Reduced number of residents in California can afford to purchase a home
Rising home prices in the Bay Area are making it increasingly challenging for Californians to afford a home, and a recent study reveals a corresponding increase in the average age at which individuals in the state can finally purchase a home.
Ruben Montes, a 37-year-old registered nurse, and his fiancée have been attempting to buy a home in the Bay Area for the past two years. Despite their well-paying jobs, they have faced challenges in finding a house within their budget. The struggle to secure a home has become a common experience for many young individuals in California, with the study indicating that most people are approaching the age of 50 before they can realistically afford to own a home.
Montes shared the emotional toll of the house-hunting process, describing the ups and downs of finding a property, falling in love with it, placing an offer, and ultimately being outbid. The study, conducted by the UC Berkeley Terner Center for Housing Innovation, highlights the growing trend of homeownership becoming increasingly unattainable for a significant portion of the California population.
In 2021, the homeownership rate in California was below 45%, and the majority of individuals in their 30s could afford to purchase a house in most other states. However, a study reveals that, in California, most residents are unable to afford homeownership until the age of 49.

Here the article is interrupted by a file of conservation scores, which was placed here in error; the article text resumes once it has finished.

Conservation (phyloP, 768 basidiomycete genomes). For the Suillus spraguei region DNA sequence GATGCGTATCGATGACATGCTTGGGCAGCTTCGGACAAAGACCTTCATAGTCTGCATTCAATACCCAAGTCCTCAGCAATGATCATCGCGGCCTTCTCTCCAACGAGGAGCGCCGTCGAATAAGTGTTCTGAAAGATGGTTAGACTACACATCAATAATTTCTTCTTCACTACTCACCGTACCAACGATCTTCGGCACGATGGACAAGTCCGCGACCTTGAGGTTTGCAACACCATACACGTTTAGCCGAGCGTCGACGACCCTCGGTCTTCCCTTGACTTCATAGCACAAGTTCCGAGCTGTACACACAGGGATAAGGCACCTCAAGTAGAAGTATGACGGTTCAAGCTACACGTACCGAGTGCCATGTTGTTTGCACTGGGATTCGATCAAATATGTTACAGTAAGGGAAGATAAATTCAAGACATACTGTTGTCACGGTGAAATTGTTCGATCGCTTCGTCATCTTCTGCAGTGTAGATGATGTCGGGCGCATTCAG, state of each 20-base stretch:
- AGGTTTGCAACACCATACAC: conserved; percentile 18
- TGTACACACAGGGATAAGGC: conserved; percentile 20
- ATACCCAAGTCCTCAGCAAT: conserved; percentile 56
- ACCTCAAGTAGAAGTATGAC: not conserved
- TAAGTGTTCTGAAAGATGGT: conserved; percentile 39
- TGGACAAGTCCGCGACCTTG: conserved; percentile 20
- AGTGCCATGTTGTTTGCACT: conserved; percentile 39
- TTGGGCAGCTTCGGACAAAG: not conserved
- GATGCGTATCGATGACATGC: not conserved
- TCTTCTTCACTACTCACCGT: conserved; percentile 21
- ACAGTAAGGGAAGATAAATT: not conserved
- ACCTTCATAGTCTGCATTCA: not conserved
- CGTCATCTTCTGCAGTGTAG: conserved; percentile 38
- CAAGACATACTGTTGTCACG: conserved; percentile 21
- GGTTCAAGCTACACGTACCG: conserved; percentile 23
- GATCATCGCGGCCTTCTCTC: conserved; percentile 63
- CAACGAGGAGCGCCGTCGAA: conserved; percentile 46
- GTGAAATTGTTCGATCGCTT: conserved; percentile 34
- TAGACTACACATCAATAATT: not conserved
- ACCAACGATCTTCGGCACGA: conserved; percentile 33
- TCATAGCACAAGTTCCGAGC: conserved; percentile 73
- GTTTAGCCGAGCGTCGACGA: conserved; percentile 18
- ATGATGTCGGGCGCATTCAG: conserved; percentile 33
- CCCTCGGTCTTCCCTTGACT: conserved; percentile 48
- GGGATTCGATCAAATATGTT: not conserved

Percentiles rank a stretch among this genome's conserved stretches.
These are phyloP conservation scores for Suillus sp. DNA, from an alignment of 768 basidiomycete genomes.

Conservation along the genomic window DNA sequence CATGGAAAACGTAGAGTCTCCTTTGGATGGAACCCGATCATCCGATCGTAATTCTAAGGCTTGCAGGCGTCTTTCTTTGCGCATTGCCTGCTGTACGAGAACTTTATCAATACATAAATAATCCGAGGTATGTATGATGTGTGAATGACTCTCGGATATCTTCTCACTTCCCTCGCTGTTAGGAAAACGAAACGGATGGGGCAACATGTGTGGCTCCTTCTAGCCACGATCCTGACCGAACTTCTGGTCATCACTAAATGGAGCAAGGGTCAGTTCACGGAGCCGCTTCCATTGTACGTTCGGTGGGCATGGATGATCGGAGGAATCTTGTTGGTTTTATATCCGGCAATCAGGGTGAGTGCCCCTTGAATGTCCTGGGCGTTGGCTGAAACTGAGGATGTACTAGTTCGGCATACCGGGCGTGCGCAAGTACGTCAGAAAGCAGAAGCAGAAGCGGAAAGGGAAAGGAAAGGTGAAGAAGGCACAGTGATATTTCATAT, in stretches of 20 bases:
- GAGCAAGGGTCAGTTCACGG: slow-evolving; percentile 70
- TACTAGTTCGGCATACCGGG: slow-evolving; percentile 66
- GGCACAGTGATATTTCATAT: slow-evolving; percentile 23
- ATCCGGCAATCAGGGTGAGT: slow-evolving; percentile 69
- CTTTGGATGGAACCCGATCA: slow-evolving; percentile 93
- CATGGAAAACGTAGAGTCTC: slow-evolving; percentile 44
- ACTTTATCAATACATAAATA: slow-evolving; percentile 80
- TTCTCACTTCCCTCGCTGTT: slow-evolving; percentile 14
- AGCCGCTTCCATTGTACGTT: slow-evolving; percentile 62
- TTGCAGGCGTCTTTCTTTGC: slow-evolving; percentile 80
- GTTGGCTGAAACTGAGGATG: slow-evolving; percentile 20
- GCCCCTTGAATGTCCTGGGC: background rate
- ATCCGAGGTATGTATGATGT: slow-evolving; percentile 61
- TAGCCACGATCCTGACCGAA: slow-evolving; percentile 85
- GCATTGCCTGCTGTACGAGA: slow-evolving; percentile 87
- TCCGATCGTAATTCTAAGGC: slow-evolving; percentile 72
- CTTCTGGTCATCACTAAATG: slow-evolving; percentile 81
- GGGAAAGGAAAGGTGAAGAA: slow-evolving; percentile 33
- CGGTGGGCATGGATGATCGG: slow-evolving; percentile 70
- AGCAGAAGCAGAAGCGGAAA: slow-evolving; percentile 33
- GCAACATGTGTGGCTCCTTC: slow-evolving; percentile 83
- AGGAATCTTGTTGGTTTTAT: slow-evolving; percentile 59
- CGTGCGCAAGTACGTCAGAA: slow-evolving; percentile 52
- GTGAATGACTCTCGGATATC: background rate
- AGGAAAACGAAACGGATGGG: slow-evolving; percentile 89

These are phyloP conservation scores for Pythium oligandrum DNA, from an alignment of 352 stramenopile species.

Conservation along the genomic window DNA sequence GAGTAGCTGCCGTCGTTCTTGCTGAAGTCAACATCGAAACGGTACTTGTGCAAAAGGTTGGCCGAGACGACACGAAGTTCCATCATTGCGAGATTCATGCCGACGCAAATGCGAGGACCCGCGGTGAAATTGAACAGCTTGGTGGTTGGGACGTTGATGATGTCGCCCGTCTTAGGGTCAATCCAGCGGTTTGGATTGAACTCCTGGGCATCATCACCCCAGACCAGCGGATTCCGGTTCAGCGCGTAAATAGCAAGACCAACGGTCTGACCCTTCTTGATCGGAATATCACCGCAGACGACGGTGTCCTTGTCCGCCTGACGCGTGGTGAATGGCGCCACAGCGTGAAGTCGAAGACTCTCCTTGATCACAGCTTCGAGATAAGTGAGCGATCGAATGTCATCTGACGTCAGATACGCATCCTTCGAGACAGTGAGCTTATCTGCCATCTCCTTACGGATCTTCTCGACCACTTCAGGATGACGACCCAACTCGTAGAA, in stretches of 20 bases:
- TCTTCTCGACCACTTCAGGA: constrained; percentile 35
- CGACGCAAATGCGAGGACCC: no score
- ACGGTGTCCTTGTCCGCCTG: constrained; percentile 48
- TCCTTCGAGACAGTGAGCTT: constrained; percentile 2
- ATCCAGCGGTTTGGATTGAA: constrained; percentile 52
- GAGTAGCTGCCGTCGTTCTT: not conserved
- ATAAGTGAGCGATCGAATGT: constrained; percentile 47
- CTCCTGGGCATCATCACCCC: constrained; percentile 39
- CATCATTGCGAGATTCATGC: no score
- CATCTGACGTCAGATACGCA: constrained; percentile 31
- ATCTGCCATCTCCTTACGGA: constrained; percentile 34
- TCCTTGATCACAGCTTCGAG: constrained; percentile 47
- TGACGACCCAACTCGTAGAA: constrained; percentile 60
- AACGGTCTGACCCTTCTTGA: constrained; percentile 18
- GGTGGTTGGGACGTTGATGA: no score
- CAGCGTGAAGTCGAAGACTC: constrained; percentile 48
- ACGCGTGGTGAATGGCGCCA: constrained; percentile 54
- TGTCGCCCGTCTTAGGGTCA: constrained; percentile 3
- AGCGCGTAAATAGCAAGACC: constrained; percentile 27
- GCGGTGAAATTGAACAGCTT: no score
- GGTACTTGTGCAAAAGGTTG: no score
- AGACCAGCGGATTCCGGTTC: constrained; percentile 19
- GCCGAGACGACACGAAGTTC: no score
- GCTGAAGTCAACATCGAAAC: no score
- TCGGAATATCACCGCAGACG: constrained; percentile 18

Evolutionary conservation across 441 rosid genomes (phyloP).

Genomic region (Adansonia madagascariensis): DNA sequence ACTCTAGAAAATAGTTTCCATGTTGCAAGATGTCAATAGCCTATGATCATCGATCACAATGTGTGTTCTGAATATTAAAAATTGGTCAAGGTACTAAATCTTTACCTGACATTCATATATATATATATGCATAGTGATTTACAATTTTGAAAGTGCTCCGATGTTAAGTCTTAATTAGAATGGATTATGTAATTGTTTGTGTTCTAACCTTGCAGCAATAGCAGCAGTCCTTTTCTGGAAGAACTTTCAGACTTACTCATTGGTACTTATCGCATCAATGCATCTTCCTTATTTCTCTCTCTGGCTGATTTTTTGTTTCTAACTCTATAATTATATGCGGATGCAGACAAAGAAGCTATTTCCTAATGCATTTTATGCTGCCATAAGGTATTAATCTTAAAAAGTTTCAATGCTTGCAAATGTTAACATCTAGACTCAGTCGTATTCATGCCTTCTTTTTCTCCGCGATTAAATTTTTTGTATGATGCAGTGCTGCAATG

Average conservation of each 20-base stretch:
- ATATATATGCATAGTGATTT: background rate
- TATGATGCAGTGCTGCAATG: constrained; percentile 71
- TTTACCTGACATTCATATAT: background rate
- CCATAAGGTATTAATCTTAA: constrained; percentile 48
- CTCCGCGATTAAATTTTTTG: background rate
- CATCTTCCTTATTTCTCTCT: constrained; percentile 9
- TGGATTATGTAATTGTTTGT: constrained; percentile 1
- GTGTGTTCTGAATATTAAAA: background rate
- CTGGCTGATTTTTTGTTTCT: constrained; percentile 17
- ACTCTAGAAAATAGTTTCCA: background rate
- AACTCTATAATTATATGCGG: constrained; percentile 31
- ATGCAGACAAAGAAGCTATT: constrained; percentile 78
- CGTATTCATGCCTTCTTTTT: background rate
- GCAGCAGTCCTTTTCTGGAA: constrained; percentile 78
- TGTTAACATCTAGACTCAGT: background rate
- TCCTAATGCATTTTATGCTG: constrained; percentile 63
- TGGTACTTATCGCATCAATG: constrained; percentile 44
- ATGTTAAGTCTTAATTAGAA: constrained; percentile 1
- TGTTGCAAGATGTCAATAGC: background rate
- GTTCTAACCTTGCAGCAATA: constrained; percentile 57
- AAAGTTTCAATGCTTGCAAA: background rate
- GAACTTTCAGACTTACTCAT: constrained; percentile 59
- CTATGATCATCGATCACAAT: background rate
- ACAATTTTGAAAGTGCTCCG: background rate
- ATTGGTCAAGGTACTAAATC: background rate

Issi Romem, co-author of the study and a housing economist, expressed concern over the implications of these findings. He emphasized that the delay in homeownership means individuals may miss out on enjoying the benefits of owning a home for their children. Romem underscored the need for California to construct more dense and affordable housing to avoid significant demographic shifts.
Romem highlighted a sorting process over time, where only more affluent individuals can afford to live in the state. This, he argues, contributes to the wealth disparity observed among Californians compared to other regions.
Realtor Valerie Vicente from Coldwell Banker Realty noted the increasing difficulty for young people to enter the housing market, with even fixer-uppers reaching million-dollar price tags. Vicente expressed frustration on behalf of young, hard-working couples who, despite both partners working, struggle to save enough for a down payment.
Ruben Montes and his fiancé, aiming to overcome these challenges, have made sacrifices, including living with a relative to save for a down payment. They recently placed an offer on a $1.1 million property, illustrating the significant hurdles young individuals face in realizing the American dream of homeownership in California. Despite the difficulties, Montes remains determined to own a home, ideally before reaching the age of 49.